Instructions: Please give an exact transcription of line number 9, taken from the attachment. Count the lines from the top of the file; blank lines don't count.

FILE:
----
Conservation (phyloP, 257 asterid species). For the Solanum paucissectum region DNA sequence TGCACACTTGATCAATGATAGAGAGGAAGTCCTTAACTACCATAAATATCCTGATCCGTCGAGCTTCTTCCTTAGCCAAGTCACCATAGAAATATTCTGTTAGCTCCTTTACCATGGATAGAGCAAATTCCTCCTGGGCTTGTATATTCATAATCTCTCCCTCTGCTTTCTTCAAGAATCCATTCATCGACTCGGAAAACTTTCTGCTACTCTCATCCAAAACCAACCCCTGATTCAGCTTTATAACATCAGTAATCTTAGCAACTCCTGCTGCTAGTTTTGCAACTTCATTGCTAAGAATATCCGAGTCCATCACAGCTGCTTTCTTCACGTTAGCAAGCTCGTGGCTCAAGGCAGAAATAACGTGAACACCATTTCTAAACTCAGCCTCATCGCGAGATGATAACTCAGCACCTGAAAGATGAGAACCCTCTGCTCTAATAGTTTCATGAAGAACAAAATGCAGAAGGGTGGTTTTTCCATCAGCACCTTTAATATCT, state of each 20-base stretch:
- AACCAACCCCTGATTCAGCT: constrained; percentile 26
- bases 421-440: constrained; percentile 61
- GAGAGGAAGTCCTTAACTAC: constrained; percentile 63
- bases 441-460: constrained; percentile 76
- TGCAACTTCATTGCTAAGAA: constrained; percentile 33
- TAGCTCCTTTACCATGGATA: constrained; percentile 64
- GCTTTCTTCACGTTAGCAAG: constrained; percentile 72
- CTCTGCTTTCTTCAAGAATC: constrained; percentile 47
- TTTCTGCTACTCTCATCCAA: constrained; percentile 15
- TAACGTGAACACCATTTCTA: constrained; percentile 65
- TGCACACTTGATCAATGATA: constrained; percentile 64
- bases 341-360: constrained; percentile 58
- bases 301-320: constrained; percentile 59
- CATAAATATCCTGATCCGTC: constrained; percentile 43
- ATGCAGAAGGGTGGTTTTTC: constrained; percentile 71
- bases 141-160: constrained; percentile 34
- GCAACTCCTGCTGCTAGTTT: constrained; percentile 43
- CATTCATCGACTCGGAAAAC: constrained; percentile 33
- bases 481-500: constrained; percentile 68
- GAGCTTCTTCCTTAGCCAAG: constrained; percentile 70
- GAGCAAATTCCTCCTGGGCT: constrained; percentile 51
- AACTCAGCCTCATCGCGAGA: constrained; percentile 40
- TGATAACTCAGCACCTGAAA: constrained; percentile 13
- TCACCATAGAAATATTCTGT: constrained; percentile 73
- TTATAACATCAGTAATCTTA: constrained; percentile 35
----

- CTCTGCTTTCTTCAAGAATC: constrained; percentile 47